Mexico – Does Zumba Trump Aztec Dance?

Joining a yoga class turned out to be a good idea for many reasons, one of which was I met Jacque and Clinton owners of a B&B just around the corner and down the street from Casa Sol Mar. Last night at ten o’clock a bus load of Aztecs from Mexico City pulled up in front of the B&B, needing a place that could accommodate twenty nine. Fortunately there was room for everyone; grandparents, parents, children and several babies. Hammocks were strung, beds were crowded with occupants and soon all was quiet again in the house of Clinton and Jacque.

This morning, all 29 of the Aztec arose, by sheer number alone they took over Jacque and Clinton’s house, making breakfast and getting ready for the day. Travelling with groceries they tour about on a large bus that houses them and their regalia. As a dance troupe they look for opportunities to perform and this being the holiest of times in Mexico, the feast of the Virgin of Guadalupe, they are making a pilgrimage to Chichan Itza where they will perform their ancestral Aztec dances in the shadows of this Mayan ruin.



Clinton and Dancers
Hisako and Dancer
In gratitude to their hosts, the Troupe offered to perform a ceremonial dance in their honor. Dressing a dozen or more of their members in elaborate regalia was a spectacle in itself. Feathered Headdress, traditional costumes, rattles, smudge pots, drums and a stream of dancers entered and exited the bus in preparation for a grand procession. The yellow/red blaze of the Oxxo convenience store lighting the pavement where the assembly gathered. Once dressed, blessed and ready to go the procession wound it’s way down the street and around the corner toward the beach.



                                                                                            Ceremony at the beach

At the beach, in the light of the moon, several ceremonies of thanks and praise took place. There were many similarities to West Coast regalia; rattles, smudging, communal spirit and celebration. Rattles, made of large round seed pods in huge clusters and filled with gravel adorned the dancers ankles. Their ceremonial dress was a familiar mix of traditional materials, feather, beads etc. and modern acetates in brilliant reds and blues. As prearranged with the local police, the parade wound its way off the beach and up the street to the Park de Paz only to find a Zumba class in full swing. Not to be thwarted the Aztecs wound around the back of the Park behind the Zumba class, set up their drums and proceeded to dance with great joy and vigor for several hours.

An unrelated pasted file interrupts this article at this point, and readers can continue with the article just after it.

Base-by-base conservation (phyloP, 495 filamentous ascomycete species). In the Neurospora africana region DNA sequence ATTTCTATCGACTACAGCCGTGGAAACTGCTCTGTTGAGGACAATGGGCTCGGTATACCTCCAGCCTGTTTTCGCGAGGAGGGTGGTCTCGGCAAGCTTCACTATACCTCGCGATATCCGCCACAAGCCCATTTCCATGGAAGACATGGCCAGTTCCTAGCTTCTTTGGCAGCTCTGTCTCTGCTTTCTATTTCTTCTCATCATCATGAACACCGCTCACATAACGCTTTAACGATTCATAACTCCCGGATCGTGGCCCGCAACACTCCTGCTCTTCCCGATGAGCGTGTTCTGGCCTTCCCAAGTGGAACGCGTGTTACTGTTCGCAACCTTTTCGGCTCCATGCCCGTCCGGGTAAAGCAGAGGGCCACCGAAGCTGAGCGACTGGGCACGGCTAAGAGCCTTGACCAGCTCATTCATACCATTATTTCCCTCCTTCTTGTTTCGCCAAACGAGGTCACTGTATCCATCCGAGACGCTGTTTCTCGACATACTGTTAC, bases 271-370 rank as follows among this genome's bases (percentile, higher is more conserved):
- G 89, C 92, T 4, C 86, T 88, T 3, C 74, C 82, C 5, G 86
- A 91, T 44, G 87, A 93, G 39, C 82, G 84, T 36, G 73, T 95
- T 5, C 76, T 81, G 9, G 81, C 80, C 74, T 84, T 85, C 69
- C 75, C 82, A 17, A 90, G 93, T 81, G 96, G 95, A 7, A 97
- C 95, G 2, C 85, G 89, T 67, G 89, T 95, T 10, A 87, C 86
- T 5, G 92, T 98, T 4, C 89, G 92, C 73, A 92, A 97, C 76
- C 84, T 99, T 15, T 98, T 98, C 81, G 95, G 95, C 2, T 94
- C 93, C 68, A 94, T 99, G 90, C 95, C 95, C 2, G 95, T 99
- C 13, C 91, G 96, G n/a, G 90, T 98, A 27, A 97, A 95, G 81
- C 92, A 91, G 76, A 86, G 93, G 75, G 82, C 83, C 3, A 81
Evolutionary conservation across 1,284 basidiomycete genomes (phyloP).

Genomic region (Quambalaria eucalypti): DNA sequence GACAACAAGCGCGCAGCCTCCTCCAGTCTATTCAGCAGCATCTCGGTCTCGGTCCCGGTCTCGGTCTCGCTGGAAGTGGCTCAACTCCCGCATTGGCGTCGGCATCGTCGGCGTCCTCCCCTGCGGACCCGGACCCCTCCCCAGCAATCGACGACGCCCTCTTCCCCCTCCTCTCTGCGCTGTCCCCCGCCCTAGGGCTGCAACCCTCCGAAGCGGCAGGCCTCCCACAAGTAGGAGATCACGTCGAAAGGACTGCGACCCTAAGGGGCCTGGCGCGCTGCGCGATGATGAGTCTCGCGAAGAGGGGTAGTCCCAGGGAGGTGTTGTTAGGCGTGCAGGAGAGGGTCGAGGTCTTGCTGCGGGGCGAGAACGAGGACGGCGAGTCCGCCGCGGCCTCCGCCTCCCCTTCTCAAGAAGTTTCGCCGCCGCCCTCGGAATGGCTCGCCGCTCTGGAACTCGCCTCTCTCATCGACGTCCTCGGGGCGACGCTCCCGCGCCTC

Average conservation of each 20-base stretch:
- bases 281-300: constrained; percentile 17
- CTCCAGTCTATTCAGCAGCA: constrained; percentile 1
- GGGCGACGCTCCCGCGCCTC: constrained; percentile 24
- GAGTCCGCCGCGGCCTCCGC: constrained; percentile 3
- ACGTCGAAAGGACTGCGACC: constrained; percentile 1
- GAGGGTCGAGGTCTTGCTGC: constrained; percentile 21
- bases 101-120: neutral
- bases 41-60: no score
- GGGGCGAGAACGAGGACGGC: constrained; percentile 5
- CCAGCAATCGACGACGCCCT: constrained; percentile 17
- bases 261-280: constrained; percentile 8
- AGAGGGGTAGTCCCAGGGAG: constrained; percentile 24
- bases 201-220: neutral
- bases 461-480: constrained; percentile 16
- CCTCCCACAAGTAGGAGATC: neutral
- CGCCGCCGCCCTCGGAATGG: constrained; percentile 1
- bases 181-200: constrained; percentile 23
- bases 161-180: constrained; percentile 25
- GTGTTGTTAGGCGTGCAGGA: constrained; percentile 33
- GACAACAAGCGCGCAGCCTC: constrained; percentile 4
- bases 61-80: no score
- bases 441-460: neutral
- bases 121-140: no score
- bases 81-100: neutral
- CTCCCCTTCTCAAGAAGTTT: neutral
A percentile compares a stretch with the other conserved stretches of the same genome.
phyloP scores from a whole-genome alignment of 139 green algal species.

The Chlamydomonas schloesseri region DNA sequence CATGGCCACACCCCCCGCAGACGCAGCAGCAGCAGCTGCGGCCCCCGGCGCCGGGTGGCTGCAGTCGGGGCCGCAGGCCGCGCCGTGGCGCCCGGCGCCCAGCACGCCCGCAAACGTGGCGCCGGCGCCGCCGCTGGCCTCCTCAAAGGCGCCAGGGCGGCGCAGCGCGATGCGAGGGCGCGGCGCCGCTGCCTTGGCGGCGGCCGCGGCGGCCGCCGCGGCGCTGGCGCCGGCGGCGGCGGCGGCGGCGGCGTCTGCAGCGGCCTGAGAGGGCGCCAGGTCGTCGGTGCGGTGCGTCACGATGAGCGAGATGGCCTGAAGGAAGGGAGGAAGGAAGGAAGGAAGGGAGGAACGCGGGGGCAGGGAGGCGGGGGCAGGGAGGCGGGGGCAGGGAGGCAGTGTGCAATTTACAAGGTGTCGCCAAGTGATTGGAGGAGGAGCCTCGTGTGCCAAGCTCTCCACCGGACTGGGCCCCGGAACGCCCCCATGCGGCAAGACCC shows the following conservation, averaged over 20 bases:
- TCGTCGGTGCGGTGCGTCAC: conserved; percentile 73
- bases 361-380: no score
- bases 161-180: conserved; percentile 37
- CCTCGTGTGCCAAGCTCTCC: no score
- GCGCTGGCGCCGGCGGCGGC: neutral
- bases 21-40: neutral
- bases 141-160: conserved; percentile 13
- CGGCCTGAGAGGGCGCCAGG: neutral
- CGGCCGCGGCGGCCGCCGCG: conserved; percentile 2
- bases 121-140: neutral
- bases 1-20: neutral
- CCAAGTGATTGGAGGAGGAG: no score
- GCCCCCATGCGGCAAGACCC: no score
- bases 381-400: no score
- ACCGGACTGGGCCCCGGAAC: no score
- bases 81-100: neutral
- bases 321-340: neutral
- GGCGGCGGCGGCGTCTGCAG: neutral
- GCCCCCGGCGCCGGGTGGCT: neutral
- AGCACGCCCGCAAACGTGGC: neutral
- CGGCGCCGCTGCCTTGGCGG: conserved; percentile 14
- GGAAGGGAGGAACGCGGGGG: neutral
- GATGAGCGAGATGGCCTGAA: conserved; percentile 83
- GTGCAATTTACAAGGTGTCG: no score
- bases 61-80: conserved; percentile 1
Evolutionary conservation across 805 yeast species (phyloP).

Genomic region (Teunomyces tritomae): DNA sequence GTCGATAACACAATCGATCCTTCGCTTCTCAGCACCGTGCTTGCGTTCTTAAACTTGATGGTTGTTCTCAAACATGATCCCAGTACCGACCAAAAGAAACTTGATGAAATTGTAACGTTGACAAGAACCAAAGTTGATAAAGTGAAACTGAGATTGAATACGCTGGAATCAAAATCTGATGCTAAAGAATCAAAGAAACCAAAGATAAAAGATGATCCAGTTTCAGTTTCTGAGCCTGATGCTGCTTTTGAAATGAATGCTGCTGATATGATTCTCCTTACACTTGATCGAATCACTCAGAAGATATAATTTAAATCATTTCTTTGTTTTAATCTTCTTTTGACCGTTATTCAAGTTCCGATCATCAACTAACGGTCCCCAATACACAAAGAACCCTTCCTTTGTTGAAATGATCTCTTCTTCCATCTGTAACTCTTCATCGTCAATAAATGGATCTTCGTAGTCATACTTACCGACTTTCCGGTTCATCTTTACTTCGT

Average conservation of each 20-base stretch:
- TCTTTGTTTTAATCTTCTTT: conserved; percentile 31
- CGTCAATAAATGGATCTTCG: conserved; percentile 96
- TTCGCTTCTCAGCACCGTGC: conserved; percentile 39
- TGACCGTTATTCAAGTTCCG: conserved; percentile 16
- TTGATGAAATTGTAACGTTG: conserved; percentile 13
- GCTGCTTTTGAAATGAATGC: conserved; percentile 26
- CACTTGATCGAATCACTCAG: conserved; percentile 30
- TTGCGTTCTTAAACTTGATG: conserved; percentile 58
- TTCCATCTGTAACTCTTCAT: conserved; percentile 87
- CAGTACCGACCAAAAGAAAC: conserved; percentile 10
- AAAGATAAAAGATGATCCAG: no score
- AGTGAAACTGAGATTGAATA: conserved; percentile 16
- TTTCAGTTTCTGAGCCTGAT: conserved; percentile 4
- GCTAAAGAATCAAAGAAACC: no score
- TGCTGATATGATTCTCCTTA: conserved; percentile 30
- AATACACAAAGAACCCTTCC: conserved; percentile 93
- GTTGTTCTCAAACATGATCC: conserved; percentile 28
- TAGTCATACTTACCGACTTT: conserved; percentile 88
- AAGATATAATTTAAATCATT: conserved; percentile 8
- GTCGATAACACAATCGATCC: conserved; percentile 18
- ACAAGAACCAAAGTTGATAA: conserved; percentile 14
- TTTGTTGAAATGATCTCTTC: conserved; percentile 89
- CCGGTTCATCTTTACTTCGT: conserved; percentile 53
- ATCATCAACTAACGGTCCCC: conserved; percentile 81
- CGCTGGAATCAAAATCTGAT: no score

Let the Dancing Begin

Invited to join the circle of dancers was an honor, with so few of us being the recipients of this grand gesture. The dim streetlights of Progreso softened and back-lit the dancers as they stepped, whirled and changed direction as one. Smoke from the smudge pots wafted around the dancers who later told us that they do all the fundraising for their cultural trips themselves, many of them working at “day jobs” but intent on staying connected to their culture. Unannounced to the locals, the presence of the dancers from Mexico City soon drew a crowd; families of three or more on scooters, cars filled with people on the way home from outings, and the casual passerby on foot and soon we had an audience. One of the greatest gifts of travel are the unexpected events this being one of them.

Author: scbates

I love to travel, solo or together with friends. I seem to have fallen into a pattern (at least for now) of Europe in the fall, Latin America in the winter and home on beautiful Vancouver Island for spring and summer...but this could change anytime.

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